Business magazine Forbes reported late last year that small and medium-size businesses, in particular, are most vulnerable to cyber threats. This is because the majority of them run legacy or outdated systems.
A 2019 report identified a worldwide trend of outdated and unsupported operating systems among SMEs, with the majority of devices (computers, laptops, tablets, phones) being exposed to risk. It showed that two-thirds of SMEs had no cyber security measures in place at all. Of the 4000 SMEs surveyed, most were running outdated Microsoft OS versions, and many of their security issues were to do with poor, or even no, encryption.
Key findings of the report showed:
- 75% of missing patches had been available for more than a year
- 42% of security issues were due to misconfigured encryption
- 66% of cloud workload configuration issues were due to weak encryption
- Commonly hacked TCP ports such as 22 (SSH), 443 (HTTPS) and 80 (HTTP), accounted for 65% of port vulnerabilities
When the pandemic hit in 2020, many businesses were unprepared. Offices shut down, employees took to working from home, and IT infrastructure needed to be altered to accommodate the work-from-home setups.
Two unforeseen IT challenges accompanied this remote-work shift. The first was that devices and data suddenly became more vulnerable in the cases where remote working setups didn’t match the security of the office environment. The second was that cyber criminals quickly took the opportunity to exploit these heightened vulnerabilities.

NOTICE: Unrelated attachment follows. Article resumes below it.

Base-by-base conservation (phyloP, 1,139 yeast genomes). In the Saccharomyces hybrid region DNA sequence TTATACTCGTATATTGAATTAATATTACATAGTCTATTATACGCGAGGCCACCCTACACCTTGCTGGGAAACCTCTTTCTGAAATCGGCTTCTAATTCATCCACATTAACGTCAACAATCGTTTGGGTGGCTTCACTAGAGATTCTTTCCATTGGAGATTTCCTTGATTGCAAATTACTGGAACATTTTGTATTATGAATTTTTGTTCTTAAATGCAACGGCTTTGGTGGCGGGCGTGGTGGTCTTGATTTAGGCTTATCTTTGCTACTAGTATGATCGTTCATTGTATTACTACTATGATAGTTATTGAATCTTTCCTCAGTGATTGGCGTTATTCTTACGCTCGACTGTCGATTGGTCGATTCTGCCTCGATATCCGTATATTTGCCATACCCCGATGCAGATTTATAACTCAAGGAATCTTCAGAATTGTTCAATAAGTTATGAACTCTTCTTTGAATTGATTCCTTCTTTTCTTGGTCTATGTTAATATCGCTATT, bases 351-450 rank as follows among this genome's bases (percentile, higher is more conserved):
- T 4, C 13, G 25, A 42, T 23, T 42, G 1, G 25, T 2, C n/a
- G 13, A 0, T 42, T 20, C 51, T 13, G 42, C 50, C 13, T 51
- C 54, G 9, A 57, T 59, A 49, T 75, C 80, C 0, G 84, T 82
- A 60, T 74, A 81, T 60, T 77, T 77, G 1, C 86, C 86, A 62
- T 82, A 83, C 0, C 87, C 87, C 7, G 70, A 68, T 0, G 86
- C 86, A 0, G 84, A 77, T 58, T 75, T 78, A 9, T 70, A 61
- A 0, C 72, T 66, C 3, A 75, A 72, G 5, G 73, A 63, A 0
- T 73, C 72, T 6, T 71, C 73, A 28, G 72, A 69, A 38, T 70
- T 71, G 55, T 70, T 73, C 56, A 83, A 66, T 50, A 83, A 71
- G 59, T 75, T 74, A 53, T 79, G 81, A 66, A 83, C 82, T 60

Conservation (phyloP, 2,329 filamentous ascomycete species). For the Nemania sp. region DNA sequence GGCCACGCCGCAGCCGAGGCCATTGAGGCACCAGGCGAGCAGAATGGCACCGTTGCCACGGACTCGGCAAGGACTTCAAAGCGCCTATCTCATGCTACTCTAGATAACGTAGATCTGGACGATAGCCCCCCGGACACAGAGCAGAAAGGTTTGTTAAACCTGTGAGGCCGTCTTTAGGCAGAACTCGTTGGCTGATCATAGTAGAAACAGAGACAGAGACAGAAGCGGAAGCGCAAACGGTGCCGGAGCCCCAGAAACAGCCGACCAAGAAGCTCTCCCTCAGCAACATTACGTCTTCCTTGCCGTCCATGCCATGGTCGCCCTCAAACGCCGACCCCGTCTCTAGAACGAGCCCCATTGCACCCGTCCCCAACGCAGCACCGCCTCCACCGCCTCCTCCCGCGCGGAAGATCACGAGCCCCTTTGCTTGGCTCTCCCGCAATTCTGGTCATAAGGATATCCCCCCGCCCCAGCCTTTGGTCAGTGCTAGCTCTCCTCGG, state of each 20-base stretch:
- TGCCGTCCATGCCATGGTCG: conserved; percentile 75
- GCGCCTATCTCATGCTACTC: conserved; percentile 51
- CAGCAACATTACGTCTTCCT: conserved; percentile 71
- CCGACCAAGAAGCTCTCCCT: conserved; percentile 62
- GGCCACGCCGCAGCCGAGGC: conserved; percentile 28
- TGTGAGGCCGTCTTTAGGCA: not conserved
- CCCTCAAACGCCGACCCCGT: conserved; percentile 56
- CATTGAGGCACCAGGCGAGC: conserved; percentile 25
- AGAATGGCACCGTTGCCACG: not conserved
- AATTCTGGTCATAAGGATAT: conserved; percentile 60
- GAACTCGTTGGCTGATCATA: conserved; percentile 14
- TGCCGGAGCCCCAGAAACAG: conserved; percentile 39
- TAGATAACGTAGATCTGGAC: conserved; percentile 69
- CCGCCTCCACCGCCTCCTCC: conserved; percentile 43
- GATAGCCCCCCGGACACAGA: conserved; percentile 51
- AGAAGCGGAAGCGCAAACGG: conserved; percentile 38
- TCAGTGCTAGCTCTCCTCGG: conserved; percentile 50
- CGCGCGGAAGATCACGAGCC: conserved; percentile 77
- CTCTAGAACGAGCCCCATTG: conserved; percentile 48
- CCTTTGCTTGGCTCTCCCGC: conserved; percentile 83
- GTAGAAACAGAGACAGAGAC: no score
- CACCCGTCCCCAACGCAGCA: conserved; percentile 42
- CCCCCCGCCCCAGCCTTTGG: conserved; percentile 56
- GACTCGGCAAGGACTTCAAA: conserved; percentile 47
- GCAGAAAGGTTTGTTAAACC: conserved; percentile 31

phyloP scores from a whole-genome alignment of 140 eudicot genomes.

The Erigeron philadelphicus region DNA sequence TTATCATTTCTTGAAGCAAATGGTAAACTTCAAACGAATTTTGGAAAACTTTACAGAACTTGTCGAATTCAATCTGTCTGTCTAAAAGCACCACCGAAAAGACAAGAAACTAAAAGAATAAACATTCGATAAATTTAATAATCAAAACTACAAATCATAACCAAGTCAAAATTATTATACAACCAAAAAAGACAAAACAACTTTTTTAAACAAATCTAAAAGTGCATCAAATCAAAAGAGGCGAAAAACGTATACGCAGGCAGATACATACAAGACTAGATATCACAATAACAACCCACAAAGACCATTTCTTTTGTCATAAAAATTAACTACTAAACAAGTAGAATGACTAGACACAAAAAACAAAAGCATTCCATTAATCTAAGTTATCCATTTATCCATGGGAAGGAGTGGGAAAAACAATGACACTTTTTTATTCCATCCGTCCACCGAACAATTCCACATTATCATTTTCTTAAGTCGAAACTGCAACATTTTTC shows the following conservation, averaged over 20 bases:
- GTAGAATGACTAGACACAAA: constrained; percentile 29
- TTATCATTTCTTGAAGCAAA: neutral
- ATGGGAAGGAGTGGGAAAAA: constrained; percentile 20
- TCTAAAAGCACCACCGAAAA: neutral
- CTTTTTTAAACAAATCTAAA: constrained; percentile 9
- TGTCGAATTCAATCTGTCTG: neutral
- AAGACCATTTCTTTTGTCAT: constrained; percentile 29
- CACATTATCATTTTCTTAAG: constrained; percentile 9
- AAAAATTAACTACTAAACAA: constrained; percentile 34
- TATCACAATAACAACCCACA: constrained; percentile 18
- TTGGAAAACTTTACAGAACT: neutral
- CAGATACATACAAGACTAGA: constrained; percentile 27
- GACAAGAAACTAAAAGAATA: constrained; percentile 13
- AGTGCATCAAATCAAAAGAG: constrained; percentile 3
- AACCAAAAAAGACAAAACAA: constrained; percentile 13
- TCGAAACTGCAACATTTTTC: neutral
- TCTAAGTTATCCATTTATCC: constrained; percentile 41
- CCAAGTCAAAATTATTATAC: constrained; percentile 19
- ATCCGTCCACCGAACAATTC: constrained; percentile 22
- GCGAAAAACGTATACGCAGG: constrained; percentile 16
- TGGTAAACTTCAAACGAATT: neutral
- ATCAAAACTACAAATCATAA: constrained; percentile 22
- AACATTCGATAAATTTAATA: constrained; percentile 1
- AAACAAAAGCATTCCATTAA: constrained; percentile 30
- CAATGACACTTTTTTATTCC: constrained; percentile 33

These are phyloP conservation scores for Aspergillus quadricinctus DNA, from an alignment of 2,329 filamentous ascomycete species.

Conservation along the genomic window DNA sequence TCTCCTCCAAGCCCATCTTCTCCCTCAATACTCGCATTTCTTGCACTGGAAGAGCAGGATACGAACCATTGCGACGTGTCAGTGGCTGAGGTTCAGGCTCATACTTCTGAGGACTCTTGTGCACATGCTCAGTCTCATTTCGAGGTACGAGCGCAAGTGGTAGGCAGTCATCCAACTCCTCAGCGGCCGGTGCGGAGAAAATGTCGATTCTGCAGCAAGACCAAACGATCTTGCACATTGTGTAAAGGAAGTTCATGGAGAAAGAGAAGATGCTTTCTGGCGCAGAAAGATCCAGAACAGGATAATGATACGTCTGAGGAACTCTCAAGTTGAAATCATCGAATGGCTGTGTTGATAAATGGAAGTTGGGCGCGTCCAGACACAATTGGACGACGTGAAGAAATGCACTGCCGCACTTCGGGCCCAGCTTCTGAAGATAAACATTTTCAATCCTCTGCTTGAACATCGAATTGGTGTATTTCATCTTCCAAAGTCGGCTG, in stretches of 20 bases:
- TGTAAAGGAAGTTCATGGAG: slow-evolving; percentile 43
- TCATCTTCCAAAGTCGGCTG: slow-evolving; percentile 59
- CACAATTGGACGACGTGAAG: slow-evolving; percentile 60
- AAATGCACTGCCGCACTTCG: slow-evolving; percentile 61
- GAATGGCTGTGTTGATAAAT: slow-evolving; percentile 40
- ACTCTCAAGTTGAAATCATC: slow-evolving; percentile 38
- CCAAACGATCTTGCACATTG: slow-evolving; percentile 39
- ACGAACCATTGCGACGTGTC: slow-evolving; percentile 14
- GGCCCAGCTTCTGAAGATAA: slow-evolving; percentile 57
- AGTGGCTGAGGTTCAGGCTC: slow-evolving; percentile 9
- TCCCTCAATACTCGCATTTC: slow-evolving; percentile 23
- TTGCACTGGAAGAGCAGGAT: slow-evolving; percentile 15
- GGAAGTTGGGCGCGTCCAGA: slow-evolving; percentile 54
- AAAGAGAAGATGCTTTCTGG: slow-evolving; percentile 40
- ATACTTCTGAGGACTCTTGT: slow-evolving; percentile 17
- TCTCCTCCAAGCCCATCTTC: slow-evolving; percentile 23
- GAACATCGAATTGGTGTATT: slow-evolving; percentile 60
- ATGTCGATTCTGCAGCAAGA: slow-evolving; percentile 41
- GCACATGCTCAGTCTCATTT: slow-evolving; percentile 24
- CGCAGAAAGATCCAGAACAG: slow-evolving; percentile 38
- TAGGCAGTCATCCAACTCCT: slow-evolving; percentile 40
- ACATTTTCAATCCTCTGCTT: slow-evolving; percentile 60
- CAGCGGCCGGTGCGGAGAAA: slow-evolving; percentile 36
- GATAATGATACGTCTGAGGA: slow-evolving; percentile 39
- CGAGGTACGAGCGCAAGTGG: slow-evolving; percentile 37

It isn’t too surprising that SMEs were hard hit this year, considering that:
- Their outdated operating systems would’ve put them at risk of cyber criminals
- They were easy targets of opportunistic pandemic-related phishing attacks
- They lacked the resources to handle remote security
- There was a general lack of awareness around cyber threats
Panda Security has compiled some astonishing stats about cyber security and the pandemic, the most noteworthy that: 1. Scams grew by 400% in March, making the pandemic the biggest cyber-threat in history, 2. Every day in April Google blocked 18 million malware and phishing mails related to the pandemic, and 3. Around 47% of employees fell for a phishing scam while working from home.
With devices at risk, company data was generally at risk too. But what many SMEs didn’t realise is that data management services are available. They operate in the cloud and make it easy to maintain control of your data protection and cyber security.
Cloud services are also well suited to SMEs because they’re scalable, so companies can increase or decrease their storage and memory immediately without having to lay out on capex.
As we all know from 2020 work-from-home scenarios, cloud services provide complete flexibility, with apps and files accessible from anywhere, and data is not held on the devices but in the cloud, so it’s safe from loss or damage. Apps and operating software also can’t be left to go out of date because patching and upgrades happen at source and are executed to all devices at once by the provider.
So, although the reports show small and medium-size companies to be the most vulnerable, they have access to highly effective solutions that minimise the growing risk of cyber attack.
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